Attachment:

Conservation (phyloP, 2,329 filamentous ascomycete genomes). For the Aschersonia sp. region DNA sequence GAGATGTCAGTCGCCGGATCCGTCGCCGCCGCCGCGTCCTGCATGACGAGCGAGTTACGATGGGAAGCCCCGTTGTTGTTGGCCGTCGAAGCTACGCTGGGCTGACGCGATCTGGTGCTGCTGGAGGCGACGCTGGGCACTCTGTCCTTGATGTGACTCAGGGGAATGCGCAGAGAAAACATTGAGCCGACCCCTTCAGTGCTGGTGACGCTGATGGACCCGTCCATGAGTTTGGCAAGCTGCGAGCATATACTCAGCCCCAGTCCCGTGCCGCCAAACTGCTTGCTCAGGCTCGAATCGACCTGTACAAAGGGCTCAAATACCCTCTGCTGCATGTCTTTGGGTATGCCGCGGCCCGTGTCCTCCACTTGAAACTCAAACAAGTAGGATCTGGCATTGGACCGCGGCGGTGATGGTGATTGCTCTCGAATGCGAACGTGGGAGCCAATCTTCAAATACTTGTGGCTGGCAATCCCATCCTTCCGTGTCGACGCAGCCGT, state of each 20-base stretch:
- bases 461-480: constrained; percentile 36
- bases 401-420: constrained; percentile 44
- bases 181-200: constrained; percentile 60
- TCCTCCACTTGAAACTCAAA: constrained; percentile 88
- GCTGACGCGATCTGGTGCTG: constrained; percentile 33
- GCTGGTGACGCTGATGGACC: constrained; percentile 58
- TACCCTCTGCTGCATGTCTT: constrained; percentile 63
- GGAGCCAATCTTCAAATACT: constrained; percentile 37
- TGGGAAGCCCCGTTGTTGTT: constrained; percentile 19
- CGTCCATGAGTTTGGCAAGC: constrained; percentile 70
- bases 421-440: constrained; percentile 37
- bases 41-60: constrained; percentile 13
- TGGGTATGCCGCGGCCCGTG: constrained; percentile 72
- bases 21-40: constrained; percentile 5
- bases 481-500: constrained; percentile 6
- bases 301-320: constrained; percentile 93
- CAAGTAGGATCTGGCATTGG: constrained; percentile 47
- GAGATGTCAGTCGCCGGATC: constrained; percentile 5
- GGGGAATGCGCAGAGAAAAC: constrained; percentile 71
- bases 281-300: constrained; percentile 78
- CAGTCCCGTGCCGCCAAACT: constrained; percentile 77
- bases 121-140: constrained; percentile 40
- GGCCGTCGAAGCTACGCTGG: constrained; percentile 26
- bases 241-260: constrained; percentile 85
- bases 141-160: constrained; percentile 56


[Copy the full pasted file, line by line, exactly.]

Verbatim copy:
Conservation (phyloP, 2,329 filamentous ascomycete genomes). For the Aschersonia sp. region DNA sequence GAGATGTCAGTCGCCGGATCCGTCGCCGCCGCCGCGTCCTGCATGACGAGCGAGTTACGATGGGAAGCCCCGTTGTTGTTGGCCGTCGAAGCTACGCTGGGCTGACGCGATCTGGTGCTGCTGGAGGCGACGCTGGGCACTCTGTCCTTGATGTGACTCAGGGGAATGCGCAGAGAAAACATTGAGCCGACCCCTTCAGTGCTGGTGACGCTGATGGACCCGTCCATGAGTTTGGCAAGCTGCGAGCATATACTCAGCCCCAGTCCCGTGCCGCCAAACTGCTTGCTCAGGCTCGAATCGACCTGTACAAAGGGCTCAAATACCCTCTGCTGCATGTCTTTGGGTATGCCGCGGCCCGTGTCCTCCACTTGAAACTCAAACAAGTAGGATCTGGCATTGGACCGCGGCGGTGATGGTGATTGCTCTCGAATGCGAACGTGGGAGCCAATCTTCAAATACTTGTGGCTGGCAATCCCATCCTTCCGTGTCGACGCAGCCGT, state of each 20-base stretch:
- bases 461-480: constrained; percentile 36
- bases 401-420: constrained; percentile 44
- bases 181-200: constrained; percentile 60
- TCCTCCACTTGAAACTCAAA: constrained; percentile 88
- GCTGACGCGATCTGGTGCTG: constrained; percentile 33
- GCTGGTGACGCTGATGGACC: constrained; percentile 58
- TACCCTCTGCTGCATGTCTT: constrained; percentile 63
- GGAGCCAATCTTCAAATACT: constrained; percentile 37
- TGGGAAGCCCCGTTGTTGTT: constrained; percentile 19
- CGTCCATGAGTTTGGCAAGC: constrained; percentile 70
- bases 421-440: constrained; percentile 37
- bases 41-60: constrained; percentile 13
- TGGGTATGCCGCGGCCCGTG: constrained; percentile 72
- bases 21-40: constrained; percentile 5
- bases 481-500: constrained; percentile 6
- bases 301-320: constrained; percentile 93
- CAAGTAGGATCTGGCATTGG: constrained; percentile 47
- GAGATGTCAGTCGCCGGATC: constrained; percentile 5
- GGGGAATGCGCAGAGAAAAC: constrained; percentile 71
- bases 281-300: constrained; percentile 78
- CAGTCCCGTGCCGCCAAACT: constrained; percentile 77
- bases 121-140: constrained; percentile 40
- GGCCGTCGAAGCTACGCTGG: constrained; percentile 26
- bases 241-260: constrained; percentile 85
- bases 141-160: constrained; percentile 56